‘Bans off Our Bodies’ event aims to secure Roe v. Wade

On Saturday, May 14, 2022, more than 250 people joined thousands across the country and marched in support of abortion rights and a woman’s right to choose and maintain autonomy over her own body. Organized by Indivisible Mohawk Valley and cosponsored by Planned Parenthood, the Unitarian Universalist Church of Utica and Temple Emanu-El, the protests were in response to a leaked draft decision by U.S. Supreme Court Justice Alito, which would overturn Roe v. Wade — a devastating decision that will open the floodgates on abortion bans in states across the country.

Chanting “Abortion rights now,” amid signs and clothing decorated with pins and messages in support of a woman’s right to choose, the diverse crowd hailed from Utica, Rome and surrounding areas.  The marchers spanned every demographic, from children in strollers to seniors with canes. Many of the younger marchers and organizers have never lived when access to abortion wasn’t available.

“I was not around in the early 70s, when abortions were not accessible to women, so I was not a witness to all of the hardship that came before Roe V. Wade,” said Monica Lewis, local artist and activist, “however, I am here now, and I will not be a bystander and watch us return to those times. We will continue our support and efforts to protect women now and most importantly in the future.”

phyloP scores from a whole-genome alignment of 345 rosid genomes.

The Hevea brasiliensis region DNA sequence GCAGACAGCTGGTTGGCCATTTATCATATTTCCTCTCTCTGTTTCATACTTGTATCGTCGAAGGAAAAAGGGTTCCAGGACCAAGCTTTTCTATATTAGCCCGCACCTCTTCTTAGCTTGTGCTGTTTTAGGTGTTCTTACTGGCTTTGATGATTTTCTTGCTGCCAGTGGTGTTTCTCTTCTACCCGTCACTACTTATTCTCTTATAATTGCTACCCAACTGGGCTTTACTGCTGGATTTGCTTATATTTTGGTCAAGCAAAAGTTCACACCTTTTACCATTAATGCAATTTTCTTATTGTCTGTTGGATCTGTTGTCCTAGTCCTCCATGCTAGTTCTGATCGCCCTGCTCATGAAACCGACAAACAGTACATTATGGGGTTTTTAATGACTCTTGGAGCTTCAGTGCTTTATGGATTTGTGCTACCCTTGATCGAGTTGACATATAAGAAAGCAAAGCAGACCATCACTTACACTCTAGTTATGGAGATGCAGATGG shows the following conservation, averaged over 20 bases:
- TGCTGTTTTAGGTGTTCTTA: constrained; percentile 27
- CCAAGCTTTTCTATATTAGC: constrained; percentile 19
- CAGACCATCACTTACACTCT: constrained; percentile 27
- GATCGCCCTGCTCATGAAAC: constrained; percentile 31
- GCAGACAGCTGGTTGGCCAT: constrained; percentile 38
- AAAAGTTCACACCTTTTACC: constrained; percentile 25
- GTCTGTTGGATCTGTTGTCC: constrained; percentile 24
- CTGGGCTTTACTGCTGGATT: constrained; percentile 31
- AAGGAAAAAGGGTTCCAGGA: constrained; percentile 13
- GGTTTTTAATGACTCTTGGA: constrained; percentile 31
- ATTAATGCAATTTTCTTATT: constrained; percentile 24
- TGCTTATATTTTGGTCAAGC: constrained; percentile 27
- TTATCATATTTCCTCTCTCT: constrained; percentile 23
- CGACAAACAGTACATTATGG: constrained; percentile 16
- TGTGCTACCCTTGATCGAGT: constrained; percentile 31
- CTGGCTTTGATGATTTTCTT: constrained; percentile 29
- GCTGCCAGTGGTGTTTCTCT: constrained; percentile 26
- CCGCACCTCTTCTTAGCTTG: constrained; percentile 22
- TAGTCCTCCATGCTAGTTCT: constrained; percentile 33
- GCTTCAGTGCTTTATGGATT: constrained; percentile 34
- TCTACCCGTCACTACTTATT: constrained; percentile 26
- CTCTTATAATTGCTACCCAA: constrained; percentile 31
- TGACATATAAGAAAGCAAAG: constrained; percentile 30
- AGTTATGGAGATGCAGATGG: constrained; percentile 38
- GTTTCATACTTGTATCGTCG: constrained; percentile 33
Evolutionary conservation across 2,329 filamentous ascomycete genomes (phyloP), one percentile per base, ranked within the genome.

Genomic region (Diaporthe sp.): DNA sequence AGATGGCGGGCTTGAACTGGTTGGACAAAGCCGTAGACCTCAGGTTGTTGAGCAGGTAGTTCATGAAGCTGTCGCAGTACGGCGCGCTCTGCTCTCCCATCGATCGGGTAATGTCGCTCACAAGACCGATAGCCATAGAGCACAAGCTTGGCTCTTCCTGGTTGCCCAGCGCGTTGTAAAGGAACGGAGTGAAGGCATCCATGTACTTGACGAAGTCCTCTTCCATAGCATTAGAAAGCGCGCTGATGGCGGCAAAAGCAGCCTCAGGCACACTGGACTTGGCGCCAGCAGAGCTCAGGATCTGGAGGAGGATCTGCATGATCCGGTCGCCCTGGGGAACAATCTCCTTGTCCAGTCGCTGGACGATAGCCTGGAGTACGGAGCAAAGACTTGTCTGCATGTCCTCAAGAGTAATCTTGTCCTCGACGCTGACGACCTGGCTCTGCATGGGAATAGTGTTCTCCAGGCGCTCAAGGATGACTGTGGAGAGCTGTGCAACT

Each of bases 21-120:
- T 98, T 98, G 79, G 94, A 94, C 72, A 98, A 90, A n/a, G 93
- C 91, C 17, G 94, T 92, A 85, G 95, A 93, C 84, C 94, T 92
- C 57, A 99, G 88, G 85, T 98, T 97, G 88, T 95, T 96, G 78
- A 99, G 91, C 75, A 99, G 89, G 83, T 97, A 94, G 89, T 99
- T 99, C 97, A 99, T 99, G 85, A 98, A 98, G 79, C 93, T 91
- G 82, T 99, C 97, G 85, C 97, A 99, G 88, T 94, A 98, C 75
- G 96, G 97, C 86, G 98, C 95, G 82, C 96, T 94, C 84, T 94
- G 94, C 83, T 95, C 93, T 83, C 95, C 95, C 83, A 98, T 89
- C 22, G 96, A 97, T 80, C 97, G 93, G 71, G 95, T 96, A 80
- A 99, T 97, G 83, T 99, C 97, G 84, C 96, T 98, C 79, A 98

There were many others who remembered what life was like prior to 1973 when Roe v. Wade became the law of the land.  Judy Jerome, retired librarian, is one.

“I remember those days when women were forced to maintain pregnancies against their will,” Jerome said, “and I even had a friend whose life was threatened by an unsafe backroom abortion. Her life was saved by the emergency physicians at Crouse Hospital in Syracuse.”

Local pediatrician, Emmie Pizarro Davis questioned the motives of those who oppose Roe.

“I find it bewildering that those who are always crying ‘freedom’ are trying to restrict a woman’s freedom of choice and reproductive autonomy, and those who espouse religious freedom are trying to impose their religious beliefs on others,” Davis said.

“My beliefs are just that….my beliefs,” said former Herkimer County legislator Helen Tucker Rose. “I have no right to inflict them on you. There can be no negotiating bans or restrictions on my reproductive choices. To do so is an assault on basic human rights.”

Indivisible Mohawk Valley is a group of concerned citizens who self-organize around events and projects that strengthen our bonds and community with one another while standing up peacefully and non-violently to the destructive, corrupt and undemocratic forces in American politics.

For more information, contact Jill Farnham-Us at 519.542.6299/Jfarnham002@twcny.rr.com or Crystal Faria at 315.225.8922;crystalfaria@yahoo.com.

By martha

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